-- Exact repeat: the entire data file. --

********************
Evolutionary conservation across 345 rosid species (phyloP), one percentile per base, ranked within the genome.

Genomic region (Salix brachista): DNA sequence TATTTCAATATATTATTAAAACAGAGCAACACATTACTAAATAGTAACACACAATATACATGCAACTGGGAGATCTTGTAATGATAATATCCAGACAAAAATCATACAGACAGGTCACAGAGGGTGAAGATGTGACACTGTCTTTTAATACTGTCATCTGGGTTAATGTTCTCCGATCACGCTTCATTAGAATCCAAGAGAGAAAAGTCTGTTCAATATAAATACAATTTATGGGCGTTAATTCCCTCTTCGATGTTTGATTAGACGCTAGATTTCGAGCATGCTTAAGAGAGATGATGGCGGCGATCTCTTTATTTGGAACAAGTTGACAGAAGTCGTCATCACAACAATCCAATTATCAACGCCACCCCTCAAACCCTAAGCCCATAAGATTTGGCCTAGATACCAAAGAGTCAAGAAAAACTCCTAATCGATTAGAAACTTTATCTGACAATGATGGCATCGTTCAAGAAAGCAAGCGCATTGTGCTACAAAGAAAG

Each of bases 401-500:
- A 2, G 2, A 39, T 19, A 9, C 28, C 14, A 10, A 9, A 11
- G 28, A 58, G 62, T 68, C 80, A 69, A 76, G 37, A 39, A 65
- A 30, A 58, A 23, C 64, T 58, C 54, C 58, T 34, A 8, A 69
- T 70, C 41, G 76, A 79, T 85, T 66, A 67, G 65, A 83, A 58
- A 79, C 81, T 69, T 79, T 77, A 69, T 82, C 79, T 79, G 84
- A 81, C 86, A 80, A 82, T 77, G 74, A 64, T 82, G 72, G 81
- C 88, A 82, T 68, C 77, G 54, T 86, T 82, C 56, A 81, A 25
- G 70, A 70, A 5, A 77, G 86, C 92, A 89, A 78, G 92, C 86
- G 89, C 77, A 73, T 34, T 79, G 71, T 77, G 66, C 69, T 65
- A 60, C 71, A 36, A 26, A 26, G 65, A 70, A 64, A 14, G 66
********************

Evolutionary conservation across 345 rosid species (phyloP), one percentile per base, ranked within the genome.

Genomic region (Salix brachista): DNA sequence TATTTCAATATATTATTAAAACAGAGCAACACATTACTAAATAGTAACACACAATATACATGCAACTGGGAGATCTTGTAATGATAATATCCAGACAAAAATCATACAGACAGGTCACAGAGGGTGAAGATGTGACACTGTCTTTTAATACTGTCATCTGGGTTAATGTTCTCCGATCACGCTTCATTAGAATCCAAGAGAGAAAAGTCTGTTCAATATAAATACAATTTATGGGCGTTAATTCCCTCTTCGATGTTTGATTAGACGCTAGATTTCGAGCATGCTTAAGAGAGATGATGGCGGCGATCTCTTTATTTGGAACAAGTTGACAGAAGTCGTCATCACAACAATCCAATTATCAACGCCACCCCTCAAACCCTAAGCCCATAAGATTTGGCCTAGATACCAAAGAGTCAAGAAAAACTCCTAATCGATTAGAAACTTTATCTGACAATGATGGCATCGTTCAAGAAAGCAAGCGCATTGTGCTACAAAGAAAG

Each of bases 401-500:
- A 2, G 2, A 39, T 19, A 9, C 28, C 14, A 10, A 9, A 11
- G 28, A 58, G 62, T 68, C 80, A 69, A 76, G 37, A 39, A 65
- A 30, A 58, A 23, C 64, T 58, C 54, C 58, T 34, A 8, A 69
- T 70, C 41, G 76, A 79, T 85, T 66, A 67, G 65, A 83, A 58
- A 79, C 81, T 69, T 79, T 77, A 69, T 82, C 79, T 79, G 84
- A 81, C 86, A 80, A 82, T 77, G 74, A 64, T 82, G 72, G 81
- C 88, A 82, T 68, C 77, G 54, T 86, T 82, C 56, A 81, A 25
- G 70, A 70, A 5, A 77, G 86, C 92, A 89, A 78, G 92, C 86
- G 89, C 77, A 73, T 34, T 79, G 71, T 77, G 66, C 69, T 65
- A 60, C 71, A 36, A 26, A 26, G 65, A 70, A 64, A 14, G 66